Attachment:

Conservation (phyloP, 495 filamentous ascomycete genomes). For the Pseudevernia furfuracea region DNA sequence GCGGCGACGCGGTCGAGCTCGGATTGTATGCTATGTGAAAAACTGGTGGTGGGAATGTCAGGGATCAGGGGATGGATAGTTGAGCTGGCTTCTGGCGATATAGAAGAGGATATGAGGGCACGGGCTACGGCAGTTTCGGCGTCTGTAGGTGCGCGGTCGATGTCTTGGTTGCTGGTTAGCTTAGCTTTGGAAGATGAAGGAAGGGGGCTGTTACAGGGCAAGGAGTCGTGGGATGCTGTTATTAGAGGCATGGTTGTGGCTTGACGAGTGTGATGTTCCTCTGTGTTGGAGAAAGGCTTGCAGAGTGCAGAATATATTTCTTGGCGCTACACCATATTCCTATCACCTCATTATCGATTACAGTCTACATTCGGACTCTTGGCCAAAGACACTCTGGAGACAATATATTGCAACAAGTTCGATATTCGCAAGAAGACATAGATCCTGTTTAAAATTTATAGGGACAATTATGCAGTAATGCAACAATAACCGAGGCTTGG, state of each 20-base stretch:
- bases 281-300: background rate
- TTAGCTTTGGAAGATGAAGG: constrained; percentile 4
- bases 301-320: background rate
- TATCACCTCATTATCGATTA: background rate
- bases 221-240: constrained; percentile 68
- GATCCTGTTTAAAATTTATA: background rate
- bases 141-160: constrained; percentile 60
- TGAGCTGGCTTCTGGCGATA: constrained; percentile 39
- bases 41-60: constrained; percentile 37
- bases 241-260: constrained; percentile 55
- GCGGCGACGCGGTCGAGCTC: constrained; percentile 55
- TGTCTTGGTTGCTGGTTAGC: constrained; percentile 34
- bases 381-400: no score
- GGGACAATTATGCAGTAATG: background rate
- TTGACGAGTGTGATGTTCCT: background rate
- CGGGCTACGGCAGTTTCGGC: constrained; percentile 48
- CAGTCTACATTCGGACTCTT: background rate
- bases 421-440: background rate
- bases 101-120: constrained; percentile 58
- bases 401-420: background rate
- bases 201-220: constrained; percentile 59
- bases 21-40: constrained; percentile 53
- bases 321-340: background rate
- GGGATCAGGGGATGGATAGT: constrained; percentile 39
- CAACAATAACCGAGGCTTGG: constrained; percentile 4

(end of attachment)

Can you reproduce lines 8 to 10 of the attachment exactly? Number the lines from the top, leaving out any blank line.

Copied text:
- bases 141-160: constrained; percentile 60
- TGAGCTGGCTTCTGGCGATA: constrained; percentile 39
- bases 41-60: constrained; percentile 37